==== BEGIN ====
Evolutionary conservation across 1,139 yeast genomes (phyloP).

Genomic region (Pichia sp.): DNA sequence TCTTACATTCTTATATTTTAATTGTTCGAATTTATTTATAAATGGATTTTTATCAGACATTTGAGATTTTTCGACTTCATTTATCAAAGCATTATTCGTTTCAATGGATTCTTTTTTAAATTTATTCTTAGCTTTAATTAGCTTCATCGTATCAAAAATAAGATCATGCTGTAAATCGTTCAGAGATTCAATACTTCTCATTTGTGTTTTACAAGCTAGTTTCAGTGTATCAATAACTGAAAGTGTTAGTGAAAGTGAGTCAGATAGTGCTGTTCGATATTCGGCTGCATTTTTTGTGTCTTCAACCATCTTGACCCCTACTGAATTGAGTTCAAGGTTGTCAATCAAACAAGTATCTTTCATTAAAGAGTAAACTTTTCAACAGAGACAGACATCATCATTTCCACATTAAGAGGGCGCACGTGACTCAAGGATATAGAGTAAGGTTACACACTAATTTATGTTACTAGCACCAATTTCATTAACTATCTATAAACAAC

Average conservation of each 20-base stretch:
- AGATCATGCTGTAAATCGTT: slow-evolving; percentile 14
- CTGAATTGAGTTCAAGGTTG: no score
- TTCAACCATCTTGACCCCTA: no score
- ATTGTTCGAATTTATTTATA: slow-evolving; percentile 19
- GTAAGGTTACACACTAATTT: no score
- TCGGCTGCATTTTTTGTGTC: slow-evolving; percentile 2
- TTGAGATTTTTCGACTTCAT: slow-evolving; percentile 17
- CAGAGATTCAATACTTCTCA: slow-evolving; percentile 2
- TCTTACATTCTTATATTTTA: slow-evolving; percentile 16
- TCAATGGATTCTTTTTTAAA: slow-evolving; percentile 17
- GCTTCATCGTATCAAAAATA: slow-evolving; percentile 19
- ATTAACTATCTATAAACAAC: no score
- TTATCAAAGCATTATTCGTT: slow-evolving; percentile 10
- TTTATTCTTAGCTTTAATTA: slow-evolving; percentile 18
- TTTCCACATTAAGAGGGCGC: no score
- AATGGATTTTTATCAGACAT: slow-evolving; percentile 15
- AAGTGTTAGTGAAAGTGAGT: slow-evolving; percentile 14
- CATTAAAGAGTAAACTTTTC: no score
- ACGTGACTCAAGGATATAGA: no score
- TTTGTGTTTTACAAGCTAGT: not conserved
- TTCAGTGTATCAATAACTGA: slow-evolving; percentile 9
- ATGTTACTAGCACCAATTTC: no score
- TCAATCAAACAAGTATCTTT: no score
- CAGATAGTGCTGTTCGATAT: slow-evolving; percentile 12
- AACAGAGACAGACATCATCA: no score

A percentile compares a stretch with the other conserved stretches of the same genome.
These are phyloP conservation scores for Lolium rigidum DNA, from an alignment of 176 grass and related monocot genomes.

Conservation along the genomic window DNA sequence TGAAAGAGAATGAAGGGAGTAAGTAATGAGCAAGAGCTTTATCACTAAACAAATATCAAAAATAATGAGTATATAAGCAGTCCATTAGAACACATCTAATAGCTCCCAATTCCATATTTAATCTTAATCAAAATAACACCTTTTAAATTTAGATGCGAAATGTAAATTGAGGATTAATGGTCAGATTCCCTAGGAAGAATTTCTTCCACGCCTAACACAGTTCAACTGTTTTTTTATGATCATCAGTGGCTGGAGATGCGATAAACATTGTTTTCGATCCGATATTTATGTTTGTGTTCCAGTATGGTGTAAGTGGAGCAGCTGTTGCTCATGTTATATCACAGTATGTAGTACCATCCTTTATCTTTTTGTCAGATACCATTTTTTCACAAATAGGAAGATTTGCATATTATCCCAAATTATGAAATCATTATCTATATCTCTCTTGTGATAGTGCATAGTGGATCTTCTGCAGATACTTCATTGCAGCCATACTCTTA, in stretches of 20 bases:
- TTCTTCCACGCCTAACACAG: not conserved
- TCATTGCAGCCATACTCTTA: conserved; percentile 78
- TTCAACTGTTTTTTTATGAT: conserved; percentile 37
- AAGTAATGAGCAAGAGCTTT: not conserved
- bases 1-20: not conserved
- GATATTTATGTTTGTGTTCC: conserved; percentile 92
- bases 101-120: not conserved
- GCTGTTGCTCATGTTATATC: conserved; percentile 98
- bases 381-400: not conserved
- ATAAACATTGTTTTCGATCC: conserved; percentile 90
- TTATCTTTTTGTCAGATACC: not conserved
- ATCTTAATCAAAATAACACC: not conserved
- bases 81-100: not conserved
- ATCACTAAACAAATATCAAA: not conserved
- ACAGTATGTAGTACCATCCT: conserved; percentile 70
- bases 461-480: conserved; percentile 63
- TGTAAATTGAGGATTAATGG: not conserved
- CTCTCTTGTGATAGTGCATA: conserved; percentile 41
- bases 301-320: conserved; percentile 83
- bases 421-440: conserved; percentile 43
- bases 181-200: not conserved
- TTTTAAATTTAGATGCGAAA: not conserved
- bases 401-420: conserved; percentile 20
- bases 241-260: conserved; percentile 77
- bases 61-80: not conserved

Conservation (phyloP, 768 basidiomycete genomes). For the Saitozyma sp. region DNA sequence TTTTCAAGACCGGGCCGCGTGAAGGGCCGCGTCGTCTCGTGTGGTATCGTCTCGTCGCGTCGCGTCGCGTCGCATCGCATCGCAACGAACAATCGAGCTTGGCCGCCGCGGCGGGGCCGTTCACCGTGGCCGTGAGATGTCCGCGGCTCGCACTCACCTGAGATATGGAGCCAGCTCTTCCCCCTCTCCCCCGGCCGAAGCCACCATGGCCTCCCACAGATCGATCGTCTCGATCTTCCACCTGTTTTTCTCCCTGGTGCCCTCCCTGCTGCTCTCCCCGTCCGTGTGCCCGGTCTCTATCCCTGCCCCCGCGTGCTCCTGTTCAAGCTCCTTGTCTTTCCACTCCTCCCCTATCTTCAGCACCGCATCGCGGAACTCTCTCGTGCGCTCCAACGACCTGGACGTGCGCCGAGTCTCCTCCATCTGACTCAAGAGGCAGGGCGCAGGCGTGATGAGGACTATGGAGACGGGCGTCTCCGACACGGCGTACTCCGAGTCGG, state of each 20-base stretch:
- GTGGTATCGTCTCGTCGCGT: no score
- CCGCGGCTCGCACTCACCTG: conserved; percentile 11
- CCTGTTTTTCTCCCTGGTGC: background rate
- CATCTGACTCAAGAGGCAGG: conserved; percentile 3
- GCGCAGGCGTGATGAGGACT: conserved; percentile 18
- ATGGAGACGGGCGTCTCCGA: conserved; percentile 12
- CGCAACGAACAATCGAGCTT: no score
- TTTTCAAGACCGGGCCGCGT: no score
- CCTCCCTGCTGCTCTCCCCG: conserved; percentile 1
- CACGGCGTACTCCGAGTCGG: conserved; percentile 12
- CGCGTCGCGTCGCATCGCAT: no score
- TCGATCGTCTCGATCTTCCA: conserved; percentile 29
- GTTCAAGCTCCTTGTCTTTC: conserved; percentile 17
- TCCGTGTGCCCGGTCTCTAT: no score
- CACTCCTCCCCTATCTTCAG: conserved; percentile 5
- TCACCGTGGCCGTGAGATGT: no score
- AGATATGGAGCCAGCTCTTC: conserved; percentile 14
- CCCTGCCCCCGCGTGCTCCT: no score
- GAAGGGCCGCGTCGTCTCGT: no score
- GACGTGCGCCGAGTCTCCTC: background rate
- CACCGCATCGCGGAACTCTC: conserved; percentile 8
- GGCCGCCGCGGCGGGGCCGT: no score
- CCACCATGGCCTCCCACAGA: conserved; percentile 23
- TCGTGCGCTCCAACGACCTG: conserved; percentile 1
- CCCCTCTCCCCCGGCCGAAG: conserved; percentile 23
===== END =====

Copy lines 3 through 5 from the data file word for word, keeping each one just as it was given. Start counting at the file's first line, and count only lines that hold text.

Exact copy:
Average conservation of each 20-base stretch:
- AGATCATGCTGTAAATCGTT: slow-evolving; percentile 14
- CTGAATTGAGTTCAAGGTTG: no score